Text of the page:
With anonymously sourced details continuing to dribble out about the state police investigation of the Newtown school massacre of 26 children and educators, House Minority Leader Lawrence F. Cafero Jr., R-Norwalk, asked Wednesday for an official interim report.
Cafero was responding to a New York Daily News story about Newtown killer Adam Lanza's preoccupation with mass killers. The latest in a series of media reports about the investigation, the story was based on a presentation Col. Danny R. Stebbins delivered to police at a conference in New Orleans.
"Col. Stebbins obviously reported a heck of a lot more in what eventually became public in New Orleans than what he told us," Cafero said. "That's a little aggravating, considering the task we are undertaking here -- and the fact we have requested as much information from them as possible."
Cafero spoke during a break in talks among House and Senate leaders about the scope of a gun-violence bill they hope to bring up for a vote in the General Assembly next week. They are expected to restrict the retail sale of military-style semiautomatic weapons and magazines capable of holding more than 10 rounds.
An interim report or briefing would be helpful to legislators as they craft legislation in response to Newtown, he said.
Lt. J. Paul Vance, a spokesman for the state police, said he had not seen Cafero's request and declined to comment on it. Stebbins made limited remarks about early lessons learned from Newtown at the conference, he said.
"It was tactical approaches, whether initial or investigative, to things that may or may not come," Vance said.
State police have said that Lanza used an AR-15 semiautomatic rifle and 30-round magazines to kill 20 first-graders and six educators at Sandy Hook Elementary School before killing himself with one of two semiautomatic handguns he also carried.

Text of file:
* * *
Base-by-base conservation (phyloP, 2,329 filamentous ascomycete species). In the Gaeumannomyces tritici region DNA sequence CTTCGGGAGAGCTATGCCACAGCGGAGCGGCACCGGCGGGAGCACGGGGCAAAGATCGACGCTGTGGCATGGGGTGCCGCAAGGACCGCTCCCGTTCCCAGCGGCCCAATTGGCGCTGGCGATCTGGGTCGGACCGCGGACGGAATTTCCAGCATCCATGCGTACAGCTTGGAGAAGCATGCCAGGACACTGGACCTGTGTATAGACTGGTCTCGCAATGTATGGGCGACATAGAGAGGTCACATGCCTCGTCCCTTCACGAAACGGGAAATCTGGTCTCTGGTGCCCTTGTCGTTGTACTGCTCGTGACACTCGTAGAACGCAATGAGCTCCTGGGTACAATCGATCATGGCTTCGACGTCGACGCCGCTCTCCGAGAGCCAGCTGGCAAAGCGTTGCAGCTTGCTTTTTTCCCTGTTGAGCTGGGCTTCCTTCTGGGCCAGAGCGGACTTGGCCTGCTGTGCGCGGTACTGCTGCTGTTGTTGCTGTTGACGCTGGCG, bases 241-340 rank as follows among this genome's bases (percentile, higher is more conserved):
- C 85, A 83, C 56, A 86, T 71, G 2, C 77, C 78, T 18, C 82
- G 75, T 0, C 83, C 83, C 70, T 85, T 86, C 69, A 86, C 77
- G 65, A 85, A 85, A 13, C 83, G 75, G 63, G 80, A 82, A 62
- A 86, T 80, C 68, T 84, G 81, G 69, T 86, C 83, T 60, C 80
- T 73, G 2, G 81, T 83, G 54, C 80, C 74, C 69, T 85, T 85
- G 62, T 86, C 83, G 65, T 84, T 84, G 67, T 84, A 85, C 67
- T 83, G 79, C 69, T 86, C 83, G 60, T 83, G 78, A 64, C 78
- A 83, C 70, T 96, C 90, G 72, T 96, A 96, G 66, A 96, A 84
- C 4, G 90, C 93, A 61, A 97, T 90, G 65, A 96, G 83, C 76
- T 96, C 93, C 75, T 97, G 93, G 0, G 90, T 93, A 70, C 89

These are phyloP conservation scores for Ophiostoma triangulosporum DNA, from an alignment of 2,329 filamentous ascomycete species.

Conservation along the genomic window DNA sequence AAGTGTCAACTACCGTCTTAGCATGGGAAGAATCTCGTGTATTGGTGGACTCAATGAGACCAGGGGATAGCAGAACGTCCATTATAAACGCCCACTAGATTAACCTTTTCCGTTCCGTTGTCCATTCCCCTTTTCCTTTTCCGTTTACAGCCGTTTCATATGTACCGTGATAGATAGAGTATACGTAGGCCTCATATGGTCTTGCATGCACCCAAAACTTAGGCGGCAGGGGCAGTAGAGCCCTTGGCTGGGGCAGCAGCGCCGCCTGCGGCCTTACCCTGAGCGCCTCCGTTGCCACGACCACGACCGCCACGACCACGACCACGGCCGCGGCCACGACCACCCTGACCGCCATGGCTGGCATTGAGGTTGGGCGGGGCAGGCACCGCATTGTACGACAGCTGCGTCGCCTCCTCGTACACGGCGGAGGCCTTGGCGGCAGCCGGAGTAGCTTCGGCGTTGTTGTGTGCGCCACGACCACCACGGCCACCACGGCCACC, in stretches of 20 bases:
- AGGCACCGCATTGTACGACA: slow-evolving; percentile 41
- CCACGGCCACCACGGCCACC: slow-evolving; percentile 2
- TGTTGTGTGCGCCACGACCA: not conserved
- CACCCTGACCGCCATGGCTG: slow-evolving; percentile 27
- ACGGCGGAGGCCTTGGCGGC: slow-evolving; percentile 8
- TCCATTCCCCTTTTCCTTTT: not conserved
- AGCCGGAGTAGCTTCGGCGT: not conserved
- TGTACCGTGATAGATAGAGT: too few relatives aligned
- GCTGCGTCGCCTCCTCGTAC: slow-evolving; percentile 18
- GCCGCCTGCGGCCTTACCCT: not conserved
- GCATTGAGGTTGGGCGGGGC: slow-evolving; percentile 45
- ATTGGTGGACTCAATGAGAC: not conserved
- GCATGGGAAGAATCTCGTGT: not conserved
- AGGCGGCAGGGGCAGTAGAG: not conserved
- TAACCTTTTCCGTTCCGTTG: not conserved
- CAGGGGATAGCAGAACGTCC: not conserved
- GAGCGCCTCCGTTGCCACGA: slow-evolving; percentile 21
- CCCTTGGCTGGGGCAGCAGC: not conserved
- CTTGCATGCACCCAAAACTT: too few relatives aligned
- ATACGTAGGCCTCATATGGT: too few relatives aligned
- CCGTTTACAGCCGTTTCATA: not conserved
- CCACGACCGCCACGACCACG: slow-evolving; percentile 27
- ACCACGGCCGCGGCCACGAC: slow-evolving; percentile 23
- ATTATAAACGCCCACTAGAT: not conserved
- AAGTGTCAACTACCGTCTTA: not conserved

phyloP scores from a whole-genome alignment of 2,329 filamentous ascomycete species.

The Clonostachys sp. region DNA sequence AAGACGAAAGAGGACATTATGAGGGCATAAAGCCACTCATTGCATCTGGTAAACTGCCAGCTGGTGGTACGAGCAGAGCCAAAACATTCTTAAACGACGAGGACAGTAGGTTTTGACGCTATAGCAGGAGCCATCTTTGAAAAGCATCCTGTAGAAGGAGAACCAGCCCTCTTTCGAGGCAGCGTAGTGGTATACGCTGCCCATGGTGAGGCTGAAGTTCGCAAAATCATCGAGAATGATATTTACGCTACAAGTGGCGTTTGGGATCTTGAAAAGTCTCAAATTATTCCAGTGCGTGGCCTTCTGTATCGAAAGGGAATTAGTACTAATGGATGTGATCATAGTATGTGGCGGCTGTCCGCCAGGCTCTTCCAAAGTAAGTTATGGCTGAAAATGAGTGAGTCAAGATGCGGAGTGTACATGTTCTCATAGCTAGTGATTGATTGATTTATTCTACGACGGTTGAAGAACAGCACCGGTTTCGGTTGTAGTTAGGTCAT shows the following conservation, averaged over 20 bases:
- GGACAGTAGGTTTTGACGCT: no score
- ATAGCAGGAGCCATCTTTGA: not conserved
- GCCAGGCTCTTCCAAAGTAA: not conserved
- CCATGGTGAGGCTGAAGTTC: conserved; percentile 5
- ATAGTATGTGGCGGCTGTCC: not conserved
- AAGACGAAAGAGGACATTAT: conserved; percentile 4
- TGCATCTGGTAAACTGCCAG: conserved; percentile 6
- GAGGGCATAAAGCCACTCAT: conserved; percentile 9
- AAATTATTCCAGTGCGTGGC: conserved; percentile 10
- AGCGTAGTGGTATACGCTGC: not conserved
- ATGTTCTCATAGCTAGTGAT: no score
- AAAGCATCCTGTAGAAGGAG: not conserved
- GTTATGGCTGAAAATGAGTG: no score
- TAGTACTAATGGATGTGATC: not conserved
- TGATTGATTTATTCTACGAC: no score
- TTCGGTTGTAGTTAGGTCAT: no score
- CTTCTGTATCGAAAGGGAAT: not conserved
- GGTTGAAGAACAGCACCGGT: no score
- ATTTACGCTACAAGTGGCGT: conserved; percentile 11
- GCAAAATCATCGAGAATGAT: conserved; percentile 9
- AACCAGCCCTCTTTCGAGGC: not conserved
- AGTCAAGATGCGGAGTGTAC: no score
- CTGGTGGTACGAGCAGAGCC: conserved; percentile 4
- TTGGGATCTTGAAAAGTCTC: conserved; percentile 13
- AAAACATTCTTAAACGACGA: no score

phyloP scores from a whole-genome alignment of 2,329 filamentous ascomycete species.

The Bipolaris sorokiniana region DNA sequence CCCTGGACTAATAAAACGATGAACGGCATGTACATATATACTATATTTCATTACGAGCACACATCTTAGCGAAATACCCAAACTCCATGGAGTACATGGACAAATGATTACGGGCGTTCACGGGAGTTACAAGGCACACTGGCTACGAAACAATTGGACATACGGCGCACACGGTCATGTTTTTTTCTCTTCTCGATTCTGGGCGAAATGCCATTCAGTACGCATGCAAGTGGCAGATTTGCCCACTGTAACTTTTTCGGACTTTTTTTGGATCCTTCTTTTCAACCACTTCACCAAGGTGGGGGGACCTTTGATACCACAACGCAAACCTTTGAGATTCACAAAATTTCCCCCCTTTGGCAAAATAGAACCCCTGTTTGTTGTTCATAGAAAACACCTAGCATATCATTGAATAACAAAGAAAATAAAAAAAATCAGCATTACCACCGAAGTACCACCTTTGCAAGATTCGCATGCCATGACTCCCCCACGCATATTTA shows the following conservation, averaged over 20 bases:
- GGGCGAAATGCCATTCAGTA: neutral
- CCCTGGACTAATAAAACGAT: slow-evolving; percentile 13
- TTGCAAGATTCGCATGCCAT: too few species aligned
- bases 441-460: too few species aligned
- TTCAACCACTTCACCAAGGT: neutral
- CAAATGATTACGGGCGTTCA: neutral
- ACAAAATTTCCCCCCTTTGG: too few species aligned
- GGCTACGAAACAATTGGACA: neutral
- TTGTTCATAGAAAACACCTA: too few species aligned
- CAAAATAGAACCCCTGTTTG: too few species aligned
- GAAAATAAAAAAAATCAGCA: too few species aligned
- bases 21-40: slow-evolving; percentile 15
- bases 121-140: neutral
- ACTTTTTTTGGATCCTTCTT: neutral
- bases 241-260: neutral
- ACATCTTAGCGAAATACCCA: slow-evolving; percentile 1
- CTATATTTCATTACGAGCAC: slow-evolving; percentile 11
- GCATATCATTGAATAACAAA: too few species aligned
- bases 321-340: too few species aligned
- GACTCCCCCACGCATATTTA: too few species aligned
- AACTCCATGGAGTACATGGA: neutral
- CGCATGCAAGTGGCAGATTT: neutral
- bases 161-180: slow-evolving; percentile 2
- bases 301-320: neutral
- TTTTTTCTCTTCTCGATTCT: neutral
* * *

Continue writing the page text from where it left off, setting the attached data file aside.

The guns were legally purchased by Lanza's mother, Nancy Lanza, who was shot to death at their home in Newtown before Adam Lanza, 20, attacked the school he attended as a child.
They have released few other details, but the Daily News, Hartford Courant and Stamford Advocate have reported that investigators have recovered evidence of Lanza's infatuation with mass killers, including an elaborate spreadsheet of mass murders that could have been years in the making.
" 'We were told (Lanza) had around 500 people on this sheet,' a law enforcement veteran told me Saturday night," Daily News columnist Mike Lupica wrote. " 'Names and the number of people killed and the weapons that were used, even the precise make and model of the weapons. It had to have taken years. It sounded like a doctoral thesis, that was the quality of the research.' "
Police have updated victims' families on the case, but not legislators or the public. Gov. Dannel P. Malloy recently shared one detail: Lanza had taped together 30-round magazines so they could be quickly changed.
"We are making decisions based on the best information we have in front of us,'' Cafero said. "One of the major concerns that I believe many of us had from the outset was that we would be putting this legislation together without ever having seen the police report on what took place. That is a huge issue.''
Cafero, who said he has not received a response from the State Police, said of Stebbins: "I think he owes us some sort of explanation."
Danbury State's Attorney Stephen Sedensky, who is overseeing the police investigation of Sandy Hook, told the Sandy Hook Advisory Commission in January that his inquiry is likely to continue into June, and that Lanza's death will not necessarily waive expectations of privacy concerning his mental health.
Follow Mark Pazniokas on Twitter @CtMirrorPaz